Archive for February 9th, 2010


It’s five weeks into the new decade. There was no consensus on what to call the OLD decade: the zeroes, the aughts, the naughts?

This got me to thinking. How did some of the decades of the past get such colorful appellations? Specifically, why the Gay Nineties? Was there an excessive amount of nitrous oxide available? And what of the Roaring Twenties? What was so leonine about it, and did it have something to do with the MGM lion?

According to the Wikipedia, “The (‘Gay Nineties’) term…began to be used in the 1920s and is believed to have been created by the artist Richard V. Culter, who first released a series of drawings in Life magazine entitled ‘the Gay Nineties’ and later published a book of drawings with the same name. The high life of the ‘old money’ families was well documented in the novels of, for example, Edith Wharton, and Booth Tarkington.” It was “sometimes referred to as the ‘Mauve Decade,’ because William Henry Perkin’s aniline dye allowed the widespread use of that colour in fashion.” That latter designation was totally unfamiliar to me. It’s an interesting idea, given the fact that there was a depression in 1893 in the United States, following economic distress in Europe and elsewhere in the years before the collapse.

“The Roaring Twenties is a phrase used to describe the 1920s, principally in North America but also in London, Paris and Berlin. The phrase was meant to emphasize the period’s social, artistic, and cultural dynamism.” Likewise, “the Jazz Age describes the period after the end of World War I, through the Roaring Twenties, ending with the onset of
the Great Depression. Traditional values of the previous period declined while the American stock market soared. The age takes its name from popular music, which saw a tremendous surge in popularity. Among the prominent concerns and trends of the
period are the public embrace of technological developments typically seen as progress — cars, air travel and the telephone – as well as new modernist trends in social behavior, the arts, and culture. Central developments included Art Deco design and architecture.”

While I had heard of the Dust Bowl, I was totally unfamiliar with this paired designation: The Dust Bowl or the Dirty Thirties was a period of severe dust storms causing major ecological and agricultural damage to American and Canadian prairie lands from 1930 to 1936 (in some areas until 1940). The phenomenon was caused by severe drought coupled with decades of extensive farming without crop rotation, fallow fields, cover crops or other techniques to prevent erosion.”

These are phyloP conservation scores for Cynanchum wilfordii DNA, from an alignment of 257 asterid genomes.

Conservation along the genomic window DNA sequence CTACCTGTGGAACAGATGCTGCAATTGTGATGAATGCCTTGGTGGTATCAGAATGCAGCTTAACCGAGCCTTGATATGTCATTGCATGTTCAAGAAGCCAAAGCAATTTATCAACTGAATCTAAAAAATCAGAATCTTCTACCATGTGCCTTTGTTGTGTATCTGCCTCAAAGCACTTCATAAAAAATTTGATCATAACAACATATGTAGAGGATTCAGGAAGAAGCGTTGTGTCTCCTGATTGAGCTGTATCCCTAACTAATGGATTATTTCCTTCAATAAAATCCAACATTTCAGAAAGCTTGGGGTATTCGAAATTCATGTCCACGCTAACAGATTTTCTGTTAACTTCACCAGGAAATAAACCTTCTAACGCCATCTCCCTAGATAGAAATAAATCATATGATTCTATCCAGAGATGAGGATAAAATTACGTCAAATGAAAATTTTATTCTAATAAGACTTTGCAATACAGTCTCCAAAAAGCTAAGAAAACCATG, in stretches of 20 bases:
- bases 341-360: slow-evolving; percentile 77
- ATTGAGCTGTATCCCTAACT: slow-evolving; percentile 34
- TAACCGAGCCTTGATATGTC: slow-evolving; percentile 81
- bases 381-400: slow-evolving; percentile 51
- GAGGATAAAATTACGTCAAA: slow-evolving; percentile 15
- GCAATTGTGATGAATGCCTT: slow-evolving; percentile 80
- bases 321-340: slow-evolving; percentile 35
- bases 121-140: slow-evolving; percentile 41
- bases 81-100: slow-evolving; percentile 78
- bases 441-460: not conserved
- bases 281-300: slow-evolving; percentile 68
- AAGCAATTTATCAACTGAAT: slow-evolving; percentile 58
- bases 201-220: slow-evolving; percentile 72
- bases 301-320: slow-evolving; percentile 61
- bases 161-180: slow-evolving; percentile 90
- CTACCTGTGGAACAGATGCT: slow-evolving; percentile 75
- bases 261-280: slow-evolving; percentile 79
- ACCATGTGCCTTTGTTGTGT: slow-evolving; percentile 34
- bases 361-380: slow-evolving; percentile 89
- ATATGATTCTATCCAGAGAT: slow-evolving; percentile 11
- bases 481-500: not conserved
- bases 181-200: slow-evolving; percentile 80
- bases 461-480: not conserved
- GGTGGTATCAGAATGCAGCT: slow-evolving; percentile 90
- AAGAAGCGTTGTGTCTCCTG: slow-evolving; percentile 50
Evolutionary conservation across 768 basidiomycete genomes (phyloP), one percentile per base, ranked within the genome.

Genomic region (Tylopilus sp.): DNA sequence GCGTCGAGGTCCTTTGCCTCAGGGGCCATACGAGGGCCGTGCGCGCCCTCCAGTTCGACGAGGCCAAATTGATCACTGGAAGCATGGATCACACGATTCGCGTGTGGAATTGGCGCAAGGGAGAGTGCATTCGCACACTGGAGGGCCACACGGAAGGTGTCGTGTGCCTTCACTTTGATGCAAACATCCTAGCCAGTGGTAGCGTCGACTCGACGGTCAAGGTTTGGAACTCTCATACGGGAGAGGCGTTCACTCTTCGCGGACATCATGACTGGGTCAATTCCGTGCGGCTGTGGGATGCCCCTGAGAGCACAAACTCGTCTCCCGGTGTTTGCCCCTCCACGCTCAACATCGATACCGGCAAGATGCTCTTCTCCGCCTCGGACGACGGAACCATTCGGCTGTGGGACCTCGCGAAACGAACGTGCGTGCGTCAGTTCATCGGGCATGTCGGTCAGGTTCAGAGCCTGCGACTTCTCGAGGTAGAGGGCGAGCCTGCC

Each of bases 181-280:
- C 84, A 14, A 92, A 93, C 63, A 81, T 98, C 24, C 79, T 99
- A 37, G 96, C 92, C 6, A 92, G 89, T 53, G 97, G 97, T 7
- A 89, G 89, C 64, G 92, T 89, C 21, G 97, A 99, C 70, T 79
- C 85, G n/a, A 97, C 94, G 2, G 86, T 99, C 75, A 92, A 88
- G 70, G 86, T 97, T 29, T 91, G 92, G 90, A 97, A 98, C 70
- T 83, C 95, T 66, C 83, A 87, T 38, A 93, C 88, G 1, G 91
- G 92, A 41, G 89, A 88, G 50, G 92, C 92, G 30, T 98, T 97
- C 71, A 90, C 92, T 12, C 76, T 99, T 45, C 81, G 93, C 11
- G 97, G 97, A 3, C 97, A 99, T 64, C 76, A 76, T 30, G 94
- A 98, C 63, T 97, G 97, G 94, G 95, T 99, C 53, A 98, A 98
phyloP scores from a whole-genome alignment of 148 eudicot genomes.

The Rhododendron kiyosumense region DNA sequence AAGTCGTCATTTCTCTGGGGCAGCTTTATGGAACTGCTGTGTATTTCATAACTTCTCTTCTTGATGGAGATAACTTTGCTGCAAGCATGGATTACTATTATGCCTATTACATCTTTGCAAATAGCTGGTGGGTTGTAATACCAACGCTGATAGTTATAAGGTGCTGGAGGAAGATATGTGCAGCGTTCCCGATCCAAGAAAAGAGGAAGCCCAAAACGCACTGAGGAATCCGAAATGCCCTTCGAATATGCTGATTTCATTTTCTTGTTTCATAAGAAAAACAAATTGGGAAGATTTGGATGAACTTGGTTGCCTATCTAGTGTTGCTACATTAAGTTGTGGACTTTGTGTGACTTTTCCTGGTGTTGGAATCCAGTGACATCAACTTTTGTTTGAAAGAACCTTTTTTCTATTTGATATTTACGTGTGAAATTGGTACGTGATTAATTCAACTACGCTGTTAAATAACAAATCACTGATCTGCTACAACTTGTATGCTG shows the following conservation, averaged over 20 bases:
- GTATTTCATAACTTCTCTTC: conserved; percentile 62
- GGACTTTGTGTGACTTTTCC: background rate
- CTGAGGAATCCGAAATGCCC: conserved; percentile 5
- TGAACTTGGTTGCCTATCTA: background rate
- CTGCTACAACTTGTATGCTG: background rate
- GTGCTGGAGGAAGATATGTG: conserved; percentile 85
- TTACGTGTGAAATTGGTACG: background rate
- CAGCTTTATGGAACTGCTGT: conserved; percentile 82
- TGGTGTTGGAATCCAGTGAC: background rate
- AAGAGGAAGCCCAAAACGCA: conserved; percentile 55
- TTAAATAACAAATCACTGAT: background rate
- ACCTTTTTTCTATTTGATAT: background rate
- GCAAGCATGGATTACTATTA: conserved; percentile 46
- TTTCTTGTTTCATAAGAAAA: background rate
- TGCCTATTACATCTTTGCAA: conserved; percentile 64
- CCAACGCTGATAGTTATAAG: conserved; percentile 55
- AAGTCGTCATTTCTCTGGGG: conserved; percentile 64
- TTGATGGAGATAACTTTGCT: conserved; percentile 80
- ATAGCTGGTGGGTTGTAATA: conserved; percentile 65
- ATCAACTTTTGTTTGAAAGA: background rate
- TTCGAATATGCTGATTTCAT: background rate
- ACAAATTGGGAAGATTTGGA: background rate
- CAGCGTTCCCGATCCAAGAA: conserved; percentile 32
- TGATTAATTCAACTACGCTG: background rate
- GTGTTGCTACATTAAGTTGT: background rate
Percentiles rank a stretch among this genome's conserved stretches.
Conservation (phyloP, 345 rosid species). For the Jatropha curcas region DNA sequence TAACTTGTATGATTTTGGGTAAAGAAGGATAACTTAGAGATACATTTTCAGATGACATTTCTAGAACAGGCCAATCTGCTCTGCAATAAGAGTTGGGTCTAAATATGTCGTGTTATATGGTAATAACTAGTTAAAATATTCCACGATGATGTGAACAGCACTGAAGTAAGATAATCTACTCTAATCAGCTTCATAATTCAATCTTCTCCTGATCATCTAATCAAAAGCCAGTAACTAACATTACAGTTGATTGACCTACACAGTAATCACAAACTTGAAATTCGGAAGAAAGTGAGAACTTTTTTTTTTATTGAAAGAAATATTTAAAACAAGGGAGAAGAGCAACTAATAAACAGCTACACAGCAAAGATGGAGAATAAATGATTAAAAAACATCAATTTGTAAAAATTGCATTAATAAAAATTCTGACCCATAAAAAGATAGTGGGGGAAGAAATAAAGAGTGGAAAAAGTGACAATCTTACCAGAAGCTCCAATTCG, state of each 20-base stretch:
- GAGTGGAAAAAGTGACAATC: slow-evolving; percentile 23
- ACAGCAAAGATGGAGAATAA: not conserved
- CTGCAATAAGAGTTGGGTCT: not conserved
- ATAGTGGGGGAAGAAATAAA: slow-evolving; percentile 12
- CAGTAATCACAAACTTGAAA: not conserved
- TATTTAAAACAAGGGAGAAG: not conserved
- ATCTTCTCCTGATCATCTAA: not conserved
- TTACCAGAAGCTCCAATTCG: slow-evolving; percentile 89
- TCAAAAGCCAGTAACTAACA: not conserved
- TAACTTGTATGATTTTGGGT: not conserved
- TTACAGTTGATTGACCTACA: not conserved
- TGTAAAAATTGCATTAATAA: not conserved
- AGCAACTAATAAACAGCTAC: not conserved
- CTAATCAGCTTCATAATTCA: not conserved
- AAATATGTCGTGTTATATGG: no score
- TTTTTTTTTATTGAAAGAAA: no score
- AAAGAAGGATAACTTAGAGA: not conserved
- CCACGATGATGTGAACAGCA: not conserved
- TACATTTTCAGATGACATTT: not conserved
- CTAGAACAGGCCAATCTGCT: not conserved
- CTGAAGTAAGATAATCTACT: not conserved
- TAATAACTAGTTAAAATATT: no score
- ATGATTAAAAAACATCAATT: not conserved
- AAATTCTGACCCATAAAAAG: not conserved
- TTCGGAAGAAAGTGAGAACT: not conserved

Some have called the Fifties “Fabulous” but it was not a standardized definition, as far as I can tell. I can’t help but think that some think of it as “fabulous” because of a post-WWII “normalcy”, while others might find it likewise fabulous because of the growth of rock & roll.

The sixties were tumultuous, but again no one made that a designation that stuck. Whereas, “Novelist Tom Wolfe coined the term Me decade in New York magazine in August 1976 referring to the 1970s. The term describes a general new attitude of Americans towards self-awareness and away from history, community, and human reciprocity awareness, in clear contrast with the 1960s.

Will there be clear naming of these last three decades that we can agree on?

Here’s something that had created some disagreement: some people seem to think that the new decade does not start until after 2010, and that it runs 2001-2010. This seems to come from a desire to create consistency, but it lacks logic. We know that the 19th Century ran from 1801 to 1900, and that the century is essentially named for the last year of the century, 1900. It’s likewise true with the 20th Century and 2000 or the 21st Century and 2100. There are those who seem to think that the borders of the decades should fit into the borders of the century. But why?

Clearly the 1960s is named for 1960, the first year in the range 1960-1969. To suggest that it started in 1961 would be illogical; the year that names a decade should be IN the decade. Likewise, the Seventies started in 1970. The Aughts (or whatever), started in 2000, which, as noted, is the last year of the prior century. Nothing wrong with that, is there?

If consistency were in play, we might have 13 months, each four weeks long, with one or two off-calendar days, or perhaps a catch-up week every few years, as described here. Instead we have 30 days in “September, April, June and November”, etc. Of course, if logic were in play, our ninth through twelfth months wouldn’t have prefixes representing the numbers seven through ten, respectively.

Oh, one last thing: when you write 1960s, or 1990s or 1870s, please do not use an apostrophe; it’s not 1960’s or 1990’s or 1870’s. This source confirms my point. Which means that that lovely graphic above, which I purloined from the Chicago Sun Times newspaper, is, unfortunately, wrong!

Decade pictures courtesy of Life magazine, allowed for non-commercial use.

ROG

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